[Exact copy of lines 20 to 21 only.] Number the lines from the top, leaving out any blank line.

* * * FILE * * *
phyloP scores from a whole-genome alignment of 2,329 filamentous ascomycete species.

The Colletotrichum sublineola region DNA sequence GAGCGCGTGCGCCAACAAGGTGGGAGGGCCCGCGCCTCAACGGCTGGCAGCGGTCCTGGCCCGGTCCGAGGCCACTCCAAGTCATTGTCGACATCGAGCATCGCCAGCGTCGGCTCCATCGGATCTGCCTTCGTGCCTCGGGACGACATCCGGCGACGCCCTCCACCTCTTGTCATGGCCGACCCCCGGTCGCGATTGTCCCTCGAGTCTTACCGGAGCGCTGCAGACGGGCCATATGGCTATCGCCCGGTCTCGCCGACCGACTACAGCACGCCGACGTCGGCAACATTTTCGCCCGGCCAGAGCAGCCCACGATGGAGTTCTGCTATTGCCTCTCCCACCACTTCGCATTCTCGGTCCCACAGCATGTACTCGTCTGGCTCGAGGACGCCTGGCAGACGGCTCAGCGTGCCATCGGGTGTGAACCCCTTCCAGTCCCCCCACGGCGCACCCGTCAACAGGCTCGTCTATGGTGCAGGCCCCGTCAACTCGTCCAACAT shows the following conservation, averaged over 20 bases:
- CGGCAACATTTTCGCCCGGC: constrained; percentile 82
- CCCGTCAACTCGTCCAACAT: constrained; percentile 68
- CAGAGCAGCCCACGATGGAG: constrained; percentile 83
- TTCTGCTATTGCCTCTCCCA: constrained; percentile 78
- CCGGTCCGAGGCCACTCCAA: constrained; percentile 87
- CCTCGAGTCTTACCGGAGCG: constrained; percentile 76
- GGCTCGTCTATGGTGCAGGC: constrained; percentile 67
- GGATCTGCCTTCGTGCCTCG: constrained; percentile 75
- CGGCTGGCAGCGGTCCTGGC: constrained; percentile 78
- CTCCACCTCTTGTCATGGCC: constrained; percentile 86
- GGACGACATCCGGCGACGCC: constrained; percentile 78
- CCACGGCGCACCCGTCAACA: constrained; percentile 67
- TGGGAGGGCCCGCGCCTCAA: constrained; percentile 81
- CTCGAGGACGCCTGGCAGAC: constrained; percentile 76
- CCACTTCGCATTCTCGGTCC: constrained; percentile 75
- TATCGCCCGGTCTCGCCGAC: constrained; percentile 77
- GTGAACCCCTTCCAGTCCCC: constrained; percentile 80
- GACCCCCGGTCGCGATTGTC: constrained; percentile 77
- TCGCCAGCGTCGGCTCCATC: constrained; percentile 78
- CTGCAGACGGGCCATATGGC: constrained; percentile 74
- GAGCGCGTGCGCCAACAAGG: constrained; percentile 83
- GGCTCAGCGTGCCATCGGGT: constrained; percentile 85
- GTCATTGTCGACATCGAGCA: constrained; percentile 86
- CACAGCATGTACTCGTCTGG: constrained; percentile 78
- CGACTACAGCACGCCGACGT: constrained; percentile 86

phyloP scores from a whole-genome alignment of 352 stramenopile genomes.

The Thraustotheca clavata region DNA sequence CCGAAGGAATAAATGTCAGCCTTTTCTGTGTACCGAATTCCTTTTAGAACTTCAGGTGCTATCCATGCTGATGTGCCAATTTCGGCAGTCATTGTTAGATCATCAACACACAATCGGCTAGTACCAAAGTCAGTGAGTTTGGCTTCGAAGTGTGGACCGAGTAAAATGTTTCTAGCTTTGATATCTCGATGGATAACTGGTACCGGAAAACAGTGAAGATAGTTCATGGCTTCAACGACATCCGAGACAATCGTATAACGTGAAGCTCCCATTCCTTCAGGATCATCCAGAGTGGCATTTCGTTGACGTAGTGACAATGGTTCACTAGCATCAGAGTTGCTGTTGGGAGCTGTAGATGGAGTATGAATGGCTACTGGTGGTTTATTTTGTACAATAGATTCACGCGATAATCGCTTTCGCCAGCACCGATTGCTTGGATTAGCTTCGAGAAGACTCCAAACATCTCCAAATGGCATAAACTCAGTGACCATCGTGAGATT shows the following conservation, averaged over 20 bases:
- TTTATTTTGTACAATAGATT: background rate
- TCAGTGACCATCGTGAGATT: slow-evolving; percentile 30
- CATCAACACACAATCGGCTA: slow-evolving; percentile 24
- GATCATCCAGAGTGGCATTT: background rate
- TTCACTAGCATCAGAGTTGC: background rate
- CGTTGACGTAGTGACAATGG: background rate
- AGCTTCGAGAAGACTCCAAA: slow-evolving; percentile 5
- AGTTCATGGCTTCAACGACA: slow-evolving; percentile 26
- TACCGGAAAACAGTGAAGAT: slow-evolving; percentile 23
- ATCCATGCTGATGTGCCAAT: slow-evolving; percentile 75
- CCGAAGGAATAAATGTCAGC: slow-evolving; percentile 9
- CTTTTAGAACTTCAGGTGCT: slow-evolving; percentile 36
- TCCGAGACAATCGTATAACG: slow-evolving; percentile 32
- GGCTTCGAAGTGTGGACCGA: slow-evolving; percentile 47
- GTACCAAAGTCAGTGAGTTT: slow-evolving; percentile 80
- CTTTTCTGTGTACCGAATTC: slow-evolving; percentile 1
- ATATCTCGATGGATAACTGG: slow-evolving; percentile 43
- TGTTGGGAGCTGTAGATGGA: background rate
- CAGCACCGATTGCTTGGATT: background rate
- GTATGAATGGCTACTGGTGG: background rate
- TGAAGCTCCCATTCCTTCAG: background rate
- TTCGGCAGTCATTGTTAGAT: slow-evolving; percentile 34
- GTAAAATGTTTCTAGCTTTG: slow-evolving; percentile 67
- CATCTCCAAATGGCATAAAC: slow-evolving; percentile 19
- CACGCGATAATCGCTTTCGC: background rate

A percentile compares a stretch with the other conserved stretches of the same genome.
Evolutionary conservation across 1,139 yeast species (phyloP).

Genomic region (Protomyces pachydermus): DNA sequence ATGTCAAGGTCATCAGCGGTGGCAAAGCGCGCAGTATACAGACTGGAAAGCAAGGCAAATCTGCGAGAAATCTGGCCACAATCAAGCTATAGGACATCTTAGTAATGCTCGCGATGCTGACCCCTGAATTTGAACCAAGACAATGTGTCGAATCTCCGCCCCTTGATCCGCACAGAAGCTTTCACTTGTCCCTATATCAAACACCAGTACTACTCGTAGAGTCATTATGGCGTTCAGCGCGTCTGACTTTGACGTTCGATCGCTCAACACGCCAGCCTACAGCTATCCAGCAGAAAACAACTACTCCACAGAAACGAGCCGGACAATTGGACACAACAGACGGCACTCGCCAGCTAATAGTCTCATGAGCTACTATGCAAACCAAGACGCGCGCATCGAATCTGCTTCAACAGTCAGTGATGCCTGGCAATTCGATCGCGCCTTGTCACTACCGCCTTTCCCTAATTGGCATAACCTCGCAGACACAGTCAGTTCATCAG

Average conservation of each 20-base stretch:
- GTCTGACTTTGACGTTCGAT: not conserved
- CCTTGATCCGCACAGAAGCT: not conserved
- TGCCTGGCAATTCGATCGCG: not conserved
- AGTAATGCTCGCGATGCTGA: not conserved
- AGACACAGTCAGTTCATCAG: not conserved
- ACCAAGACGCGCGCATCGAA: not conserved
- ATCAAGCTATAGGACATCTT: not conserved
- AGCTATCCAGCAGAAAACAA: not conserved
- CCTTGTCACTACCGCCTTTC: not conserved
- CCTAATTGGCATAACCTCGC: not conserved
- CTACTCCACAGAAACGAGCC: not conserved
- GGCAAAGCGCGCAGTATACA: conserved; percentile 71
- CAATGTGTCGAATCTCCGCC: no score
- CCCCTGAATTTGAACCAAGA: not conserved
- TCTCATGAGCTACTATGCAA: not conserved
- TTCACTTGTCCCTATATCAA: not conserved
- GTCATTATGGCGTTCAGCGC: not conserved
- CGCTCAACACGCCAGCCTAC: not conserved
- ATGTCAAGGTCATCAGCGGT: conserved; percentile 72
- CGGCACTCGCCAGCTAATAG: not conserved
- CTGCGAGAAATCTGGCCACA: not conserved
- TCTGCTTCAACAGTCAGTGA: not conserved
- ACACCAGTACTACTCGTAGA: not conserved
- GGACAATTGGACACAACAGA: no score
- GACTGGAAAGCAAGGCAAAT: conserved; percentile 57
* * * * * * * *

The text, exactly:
- GACCCCCGGTCGCGATTGTC: constrained; percentile 77
- TCGCCAGCGTCGGCTCCATC: constrained; percentile 78